Re-Decluttering: One Simple Maintenance Tool for Continued Peace and Clarity

Today I came home with a large bag of new clothes – some for my husband and some for me.  I got a package from Amazon containing a couple of new books.  There was a lot of mail in the box.  I need to go grocery shopping, and Jon wants to buy supplies for a painting project at his parents' house.


It's normal for stuff to flow into our homes.  But if we want to maintain our comfortably decluttered state, we're going to have to re-declutter.



Our rooms shape our thoughts... our moods.  By improving the state of our surroundings, we can improve our state of mind....  It's clear that for most people, outer order does indeed contribute to inner calm.
Gretchen Rubin 



Positive vibes


As you declutter one corner, one closet, or one room at a time, and keep it that way, you'll notice that the clutter-free areas of your home make you happy.  Here are some of the factors contributing to that good feeling.

  • You save time, energy, and patience because things are easy to find, use, and clean.
  • Your family nags and argues less because your spaces are usable and accessible.
  • You can truly relax at home because you're not constantly surrounded by a guilt-inducing mess.  You find yourself less anxious in general.
  • You feel more capable and self-assured, in control of your environment.
  • You're not weighed down by stuff from your past, so you feel free to explore new options and experiences.
  • You have more time and space to be creative, and you're more able to focus on tasks or hobbies.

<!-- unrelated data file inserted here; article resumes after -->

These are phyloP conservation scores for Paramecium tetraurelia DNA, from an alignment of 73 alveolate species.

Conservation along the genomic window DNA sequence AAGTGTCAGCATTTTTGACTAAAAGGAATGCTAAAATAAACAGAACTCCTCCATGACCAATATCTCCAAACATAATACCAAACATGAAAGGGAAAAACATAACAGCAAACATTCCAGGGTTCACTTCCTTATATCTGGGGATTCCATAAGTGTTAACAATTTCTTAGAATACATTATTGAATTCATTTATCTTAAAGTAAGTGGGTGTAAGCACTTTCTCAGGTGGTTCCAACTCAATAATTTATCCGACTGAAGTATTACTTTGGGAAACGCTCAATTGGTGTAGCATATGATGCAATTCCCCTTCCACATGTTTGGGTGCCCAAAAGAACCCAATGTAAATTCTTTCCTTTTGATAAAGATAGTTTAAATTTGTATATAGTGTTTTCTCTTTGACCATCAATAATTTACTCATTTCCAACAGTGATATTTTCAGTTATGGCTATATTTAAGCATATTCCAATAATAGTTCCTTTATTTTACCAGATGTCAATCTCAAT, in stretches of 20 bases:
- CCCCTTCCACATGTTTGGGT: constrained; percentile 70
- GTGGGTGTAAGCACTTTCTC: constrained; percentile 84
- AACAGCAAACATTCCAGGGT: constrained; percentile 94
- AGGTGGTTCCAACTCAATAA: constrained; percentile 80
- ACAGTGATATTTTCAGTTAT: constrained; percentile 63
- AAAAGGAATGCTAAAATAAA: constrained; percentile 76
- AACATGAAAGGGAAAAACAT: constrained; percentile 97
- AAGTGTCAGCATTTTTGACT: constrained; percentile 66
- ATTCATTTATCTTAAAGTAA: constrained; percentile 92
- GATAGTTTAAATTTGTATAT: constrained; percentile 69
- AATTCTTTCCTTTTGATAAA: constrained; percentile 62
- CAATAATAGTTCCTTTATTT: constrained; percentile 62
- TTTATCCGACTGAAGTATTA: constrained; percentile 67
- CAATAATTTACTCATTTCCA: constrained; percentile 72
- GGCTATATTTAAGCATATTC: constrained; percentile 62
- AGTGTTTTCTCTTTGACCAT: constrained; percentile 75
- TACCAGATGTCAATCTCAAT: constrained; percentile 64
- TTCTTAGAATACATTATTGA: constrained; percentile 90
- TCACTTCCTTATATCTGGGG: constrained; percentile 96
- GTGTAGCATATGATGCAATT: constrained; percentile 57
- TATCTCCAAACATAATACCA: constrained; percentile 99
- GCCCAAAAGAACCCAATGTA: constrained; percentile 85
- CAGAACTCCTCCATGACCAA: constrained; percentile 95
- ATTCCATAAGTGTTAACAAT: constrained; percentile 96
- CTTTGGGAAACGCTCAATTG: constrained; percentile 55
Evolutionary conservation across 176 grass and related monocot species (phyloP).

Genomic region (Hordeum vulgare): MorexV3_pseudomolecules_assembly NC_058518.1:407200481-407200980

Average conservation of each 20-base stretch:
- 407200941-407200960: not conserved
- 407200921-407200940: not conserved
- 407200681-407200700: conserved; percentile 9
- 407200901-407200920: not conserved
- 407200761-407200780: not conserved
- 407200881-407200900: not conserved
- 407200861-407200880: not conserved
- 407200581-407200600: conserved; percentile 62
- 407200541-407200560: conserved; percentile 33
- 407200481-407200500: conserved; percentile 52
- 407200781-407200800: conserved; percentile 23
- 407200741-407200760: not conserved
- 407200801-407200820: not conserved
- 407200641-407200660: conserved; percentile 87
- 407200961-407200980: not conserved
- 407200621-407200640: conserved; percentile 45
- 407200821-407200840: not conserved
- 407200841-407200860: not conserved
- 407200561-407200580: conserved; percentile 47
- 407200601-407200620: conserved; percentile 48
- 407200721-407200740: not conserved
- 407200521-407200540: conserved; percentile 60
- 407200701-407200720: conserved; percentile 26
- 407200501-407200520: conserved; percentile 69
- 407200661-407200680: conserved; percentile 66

• You have more enjoyment from the things you own because they're all either useful or beautiful.
  • You own only what you need and love, so your home, office, wardrobe, and everything else reflect your true identity.


Wow!  The progress is gradual, but unmistakable.  The positive vibes you've created are infectious, energizing, and will help keep your new-found minimalism sustainable, so you never return to where you started.


That said, those newly-cleared spaces aren't in a museum.  They're meant to be lived in.  Items such as mail, groceries, dirty clothes, and school papers (to name a few) will enter every day.  Once decluttered, you must still maintain those spaces.


But re-decluttering (to use a term coined by Dana K. White, author of Decluttering at the Speed of Life *) is so much easier than decluttering.  Keeping things clear is much faster and easier than getting them clear in the first place.


* This blog is reader-supported.  If you purchase through my links, I may earn a small commission.




Become proactive.


Re-decluttering acknowledges the realities of life.  We change, we try new things, we lose interest in old things.  Our kids grow and learn.  Life isn't static, so decluttering isn't a once-and-done activity.


The good news is that you've already made the hard decisions, so now it's mostly a matter of putting things away.


Staying uncluttered becomes easier as you practice it.  Each time you re-declutter, you gain experience and even foresight.  Now you can see junk mail or an impulse purchase for the future clutter it is, and refuse to bring it into your home.


Staying uncluttered brings clarity.  Each time you re-declutter, your "just in case" tendencies will be easier to see and overcome.  Keep or toss decisions that might have been perplexing or time-consuming the first time you made them will become more straightforward.


So don't despair when a bit of clutter creeps back into your home.  All that tells you is that you're still living!  Set aside 15 minutes every week to re-declutter, and you'll feel those good vibes every day.

Comments

Popular posts from this blog

Simple Clutter-Free Habits to Do in Just a Minute

Here Are Strategies I'll Use to Help Me Quit My Addiction

Waste Less and Give More With These 5 Effective Ideas

How to Make Your Holiday More About Experiences and Less About Gifts

5 Questions to Answer When You're Trying to Minimize